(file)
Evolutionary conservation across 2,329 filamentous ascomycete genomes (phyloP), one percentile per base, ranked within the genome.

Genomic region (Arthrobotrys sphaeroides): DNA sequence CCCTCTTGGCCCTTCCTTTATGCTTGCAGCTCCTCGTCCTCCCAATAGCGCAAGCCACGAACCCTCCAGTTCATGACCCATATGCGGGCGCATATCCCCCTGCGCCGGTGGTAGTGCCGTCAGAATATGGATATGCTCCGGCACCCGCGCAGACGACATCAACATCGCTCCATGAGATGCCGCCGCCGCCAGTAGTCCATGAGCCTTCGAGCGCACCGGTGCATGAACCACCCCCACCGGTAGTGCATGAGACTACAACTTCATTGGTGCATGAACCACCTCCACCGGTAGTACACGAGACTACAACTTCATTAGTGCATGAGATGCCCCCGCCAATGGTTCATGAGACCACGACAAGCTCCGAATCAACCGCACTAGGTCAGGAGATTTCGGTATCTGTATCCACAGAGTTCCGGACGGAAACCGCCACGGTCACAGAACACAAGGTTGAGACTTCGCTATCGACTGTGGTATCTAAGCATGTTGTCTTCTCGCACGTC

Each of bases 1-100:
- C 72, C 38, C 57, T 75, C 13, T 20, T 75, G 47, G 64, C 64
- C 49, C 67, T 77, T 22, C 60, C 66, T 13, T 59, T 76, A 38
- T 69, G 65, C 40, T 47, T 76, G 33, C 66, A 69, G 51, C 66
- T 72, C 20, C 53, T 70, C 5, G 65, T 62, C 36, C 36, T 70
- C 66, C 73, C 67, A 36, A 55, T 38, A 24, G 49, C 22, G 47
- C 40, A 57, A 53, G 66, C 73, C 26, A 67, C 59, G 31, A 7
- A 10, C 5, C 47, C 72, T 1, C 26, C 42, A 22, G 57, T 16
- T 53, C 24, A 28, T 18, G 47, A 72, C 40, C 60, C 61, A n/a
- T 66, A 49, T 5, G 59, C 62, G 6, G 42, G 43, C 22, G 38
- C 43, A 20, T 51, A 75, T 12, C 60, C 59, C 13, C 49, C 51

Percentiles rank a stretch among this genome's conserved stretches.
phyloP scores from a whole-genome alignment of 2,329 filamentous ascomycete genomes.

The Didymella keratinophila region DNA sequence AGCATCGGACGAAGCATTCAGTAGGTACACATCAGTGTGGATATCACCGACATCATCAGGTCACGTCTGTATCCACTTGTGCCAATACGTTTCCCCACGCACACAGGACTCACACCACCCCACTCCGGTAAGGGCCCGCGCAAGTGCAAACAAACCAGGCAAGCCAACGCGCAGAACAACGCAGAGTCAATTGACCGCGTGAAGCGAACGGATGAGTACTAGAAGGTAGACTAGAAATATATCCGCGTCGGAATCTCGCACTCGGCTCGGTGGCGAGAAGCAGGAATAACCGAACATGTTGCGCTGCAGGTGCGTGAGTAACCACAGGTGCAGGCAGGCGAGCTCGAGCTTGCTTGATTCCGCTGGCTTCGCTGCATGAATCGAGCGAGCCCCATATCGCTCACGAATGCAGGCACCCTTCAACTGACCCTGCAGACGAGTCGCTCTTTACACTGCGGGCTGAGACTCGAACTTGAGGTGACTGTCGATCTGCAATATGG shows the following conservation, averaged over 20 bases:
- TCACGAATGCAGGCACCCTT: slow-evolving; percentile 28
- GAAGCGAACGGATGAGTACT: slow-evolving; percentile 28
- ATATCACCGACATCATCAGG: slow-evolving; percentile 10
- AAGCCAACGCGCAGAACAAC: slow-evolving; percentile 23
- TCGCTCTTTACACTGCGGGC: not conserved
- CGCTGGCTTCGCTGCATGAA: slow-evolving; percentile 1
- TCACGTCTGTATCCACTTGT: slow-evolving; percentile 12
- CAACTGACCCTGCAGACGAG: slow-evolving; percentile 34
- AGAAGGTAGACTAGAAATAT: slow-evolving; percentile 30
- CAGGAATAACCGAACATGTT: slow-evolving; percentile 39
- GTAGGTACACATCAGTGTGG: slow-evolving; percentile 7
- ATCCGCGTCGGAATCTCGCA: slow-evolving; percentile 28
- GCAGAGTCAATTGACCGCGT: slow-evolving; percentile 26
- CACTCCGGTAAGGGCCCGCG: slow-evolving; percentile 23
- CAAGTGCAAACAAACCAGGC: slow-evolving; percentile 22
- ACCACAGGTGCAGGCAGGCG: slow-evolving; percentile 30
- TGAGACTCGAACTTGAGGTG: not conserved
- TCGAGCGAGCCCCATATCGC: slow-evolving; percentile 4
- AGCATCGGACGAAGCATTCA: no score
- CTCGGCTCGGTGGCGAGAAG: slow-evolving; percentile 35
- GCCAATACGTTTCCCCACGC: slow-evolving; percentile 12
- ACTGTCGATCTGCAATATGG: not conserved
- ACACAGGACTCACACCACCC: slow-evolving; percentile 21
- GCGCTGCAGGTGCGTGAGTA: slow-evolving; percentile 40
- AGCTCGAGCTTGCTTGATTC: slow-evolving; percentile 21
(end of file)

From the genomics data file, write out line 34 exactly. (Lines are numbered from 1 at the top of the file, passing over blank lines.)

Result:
- TCGAGCGAGCCCCATATCGC: slow-evolving; percentile 4